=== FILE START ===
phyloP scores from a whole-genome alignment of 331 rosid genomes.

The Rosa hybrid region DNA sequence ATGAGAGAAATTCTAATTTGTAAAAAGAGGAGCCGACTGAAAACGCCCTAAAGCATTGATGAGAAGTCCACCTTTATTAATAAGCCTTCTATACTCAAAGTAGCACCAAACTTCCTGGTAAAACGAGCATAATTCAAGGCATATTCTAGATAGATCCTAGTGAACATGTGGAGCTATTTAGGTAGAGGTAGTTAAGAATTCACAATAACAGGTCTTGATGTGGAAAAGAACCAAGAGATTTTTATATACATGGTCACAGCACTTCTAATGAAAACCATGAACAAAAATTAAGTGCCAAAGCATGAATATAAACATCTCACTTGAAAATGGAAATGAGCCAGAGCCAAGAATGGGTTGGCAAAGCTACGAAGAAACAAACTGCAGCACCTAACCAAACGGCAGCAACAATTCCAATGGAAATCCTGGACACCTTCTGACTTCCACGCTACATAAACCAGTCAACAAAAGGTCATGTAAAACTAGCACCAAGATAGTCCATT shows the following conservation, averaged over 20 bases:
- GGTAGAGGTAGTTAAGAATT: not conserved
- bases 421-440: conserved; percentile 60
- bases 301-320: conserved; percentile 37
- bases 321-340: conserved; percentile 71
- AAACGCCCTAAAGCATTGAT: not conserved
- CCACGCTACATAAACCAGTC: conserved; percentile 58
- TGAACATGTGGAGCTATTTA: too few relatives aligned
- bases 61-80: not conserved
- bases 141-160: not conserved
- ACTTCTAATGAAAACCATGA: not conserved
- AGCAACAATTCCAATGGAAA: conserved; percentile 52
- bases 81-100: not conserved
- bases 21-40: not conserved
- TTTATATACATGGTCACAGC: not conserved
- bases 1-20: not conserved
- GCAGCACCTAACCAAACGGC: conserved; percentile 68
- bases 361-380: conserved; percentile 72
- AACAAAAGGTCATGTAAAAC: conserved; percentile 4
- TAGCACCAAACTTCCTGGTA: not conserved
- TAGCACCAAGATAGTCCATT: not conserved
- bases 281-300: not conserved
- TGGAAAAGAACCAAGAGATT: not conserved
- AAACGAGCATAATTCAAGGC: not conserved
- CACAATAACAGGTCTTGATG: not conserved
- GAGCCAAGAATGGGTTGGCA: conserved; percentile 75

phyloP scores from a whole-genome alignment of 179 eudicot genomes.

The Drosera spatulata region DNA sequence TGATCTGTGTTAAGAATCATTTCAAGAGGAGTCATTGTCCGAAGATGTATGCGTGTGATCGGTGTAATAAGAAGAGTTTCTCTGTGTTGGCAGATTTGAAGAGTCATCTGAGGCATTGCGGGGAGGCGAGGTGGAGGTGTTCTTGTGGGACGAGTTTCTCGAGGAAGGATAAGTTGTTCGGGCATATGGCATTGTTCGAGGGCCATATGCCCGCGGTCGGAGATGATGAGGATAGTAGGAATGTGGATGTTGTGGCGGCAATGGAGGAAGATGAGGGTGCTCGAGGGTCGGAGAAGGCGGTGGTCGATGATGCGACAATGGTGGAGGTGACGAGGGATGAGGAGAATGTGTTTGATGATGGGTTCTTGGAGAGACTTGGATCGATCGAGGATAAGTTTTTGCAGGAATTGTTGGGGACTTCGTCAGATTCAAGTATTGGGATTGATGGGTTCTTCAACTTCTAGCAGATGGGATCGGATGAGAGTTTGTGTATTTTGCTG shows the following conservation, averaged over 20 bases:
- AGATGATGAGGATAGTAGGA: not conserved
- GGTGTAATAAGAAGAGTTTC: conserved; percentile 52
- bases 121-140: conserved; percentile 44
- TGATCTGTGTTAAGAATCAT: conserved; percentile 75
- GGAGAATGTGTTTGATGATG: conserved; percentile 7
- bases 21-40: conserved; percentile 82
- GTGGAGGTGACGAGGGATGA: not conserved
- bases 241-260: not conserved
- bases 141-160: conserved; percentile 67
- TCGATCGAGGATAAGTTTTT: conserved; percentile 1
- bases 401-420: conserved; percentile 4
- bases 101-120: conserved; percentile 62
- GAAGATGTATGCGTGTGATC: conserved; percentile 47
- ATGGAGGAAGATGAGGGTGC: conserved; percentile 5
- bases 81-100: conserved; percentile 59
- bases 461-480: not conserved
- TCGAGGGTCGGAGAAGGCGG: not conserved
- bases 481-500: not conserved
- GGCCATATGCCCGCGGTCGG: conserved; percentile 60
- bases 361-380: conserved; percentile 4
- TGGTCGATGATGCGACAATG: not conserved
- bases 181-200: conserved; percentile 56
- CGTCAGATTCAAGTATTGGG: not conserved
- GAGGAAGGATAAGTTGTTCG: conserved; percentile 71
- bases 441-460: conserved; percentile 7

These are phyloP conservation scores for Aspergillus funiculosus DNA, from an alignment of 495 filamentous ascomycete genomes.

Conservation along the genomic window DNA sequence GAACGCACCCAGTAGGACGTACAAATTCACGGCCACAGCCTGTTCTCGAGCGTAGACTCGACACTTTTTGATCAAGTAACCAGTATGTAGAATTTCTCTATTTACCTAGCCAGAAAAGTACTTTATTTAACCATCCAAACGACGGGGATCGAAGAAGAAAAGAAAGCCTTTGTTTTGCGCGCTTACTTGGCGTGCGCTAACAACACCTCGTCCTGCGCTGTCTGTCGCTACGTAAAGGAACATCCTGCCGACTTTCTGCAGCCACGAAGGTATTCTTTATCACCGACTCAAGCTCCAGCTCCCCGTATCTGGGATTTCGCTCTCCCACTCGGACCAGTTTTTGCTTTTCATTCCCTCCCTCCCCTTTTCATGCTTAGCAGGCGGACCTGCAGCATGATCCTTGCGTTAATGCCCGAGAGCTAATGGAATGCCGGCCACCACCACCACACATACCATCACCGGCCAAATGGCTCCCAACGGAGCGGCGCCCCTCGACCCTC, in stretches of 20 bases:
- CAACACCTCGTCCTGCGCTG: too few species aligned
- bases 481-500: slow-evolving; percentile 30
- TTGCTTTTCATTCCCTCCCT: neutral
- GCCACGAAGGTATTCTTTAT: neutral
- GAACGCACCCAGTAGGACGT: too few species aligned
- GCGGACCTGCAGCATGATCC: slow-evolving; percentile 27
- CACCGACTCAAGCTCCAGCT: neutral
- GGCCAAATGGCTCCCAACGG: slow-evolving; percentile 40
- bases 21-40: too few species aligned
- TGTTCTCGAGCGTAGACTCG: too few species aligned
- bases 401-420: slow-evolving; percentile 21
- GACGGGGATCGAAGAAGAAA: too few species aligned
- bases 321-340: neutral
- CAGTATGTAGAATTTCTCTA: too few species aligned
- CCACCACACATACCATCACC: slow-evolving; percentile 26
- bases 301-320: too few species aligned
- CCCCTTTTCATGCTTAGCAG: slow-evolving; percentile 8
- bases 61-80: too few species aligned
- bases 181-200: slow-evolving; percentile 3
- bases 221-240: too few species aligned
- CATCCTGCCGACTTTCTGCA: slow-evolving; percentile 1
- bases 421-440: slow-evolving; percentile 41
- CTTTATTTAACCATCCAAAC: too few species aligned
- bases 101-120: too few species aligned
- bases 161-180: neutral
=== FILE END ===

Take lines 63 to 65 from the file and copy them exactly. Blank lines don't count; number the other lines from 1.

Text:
- CACCGACTCAAGCTCCAGCT: neutral
- GGCCAAATGGCTCCCAACGG: slow-evolving; percentile 40
- bases 21-40: too few species aligned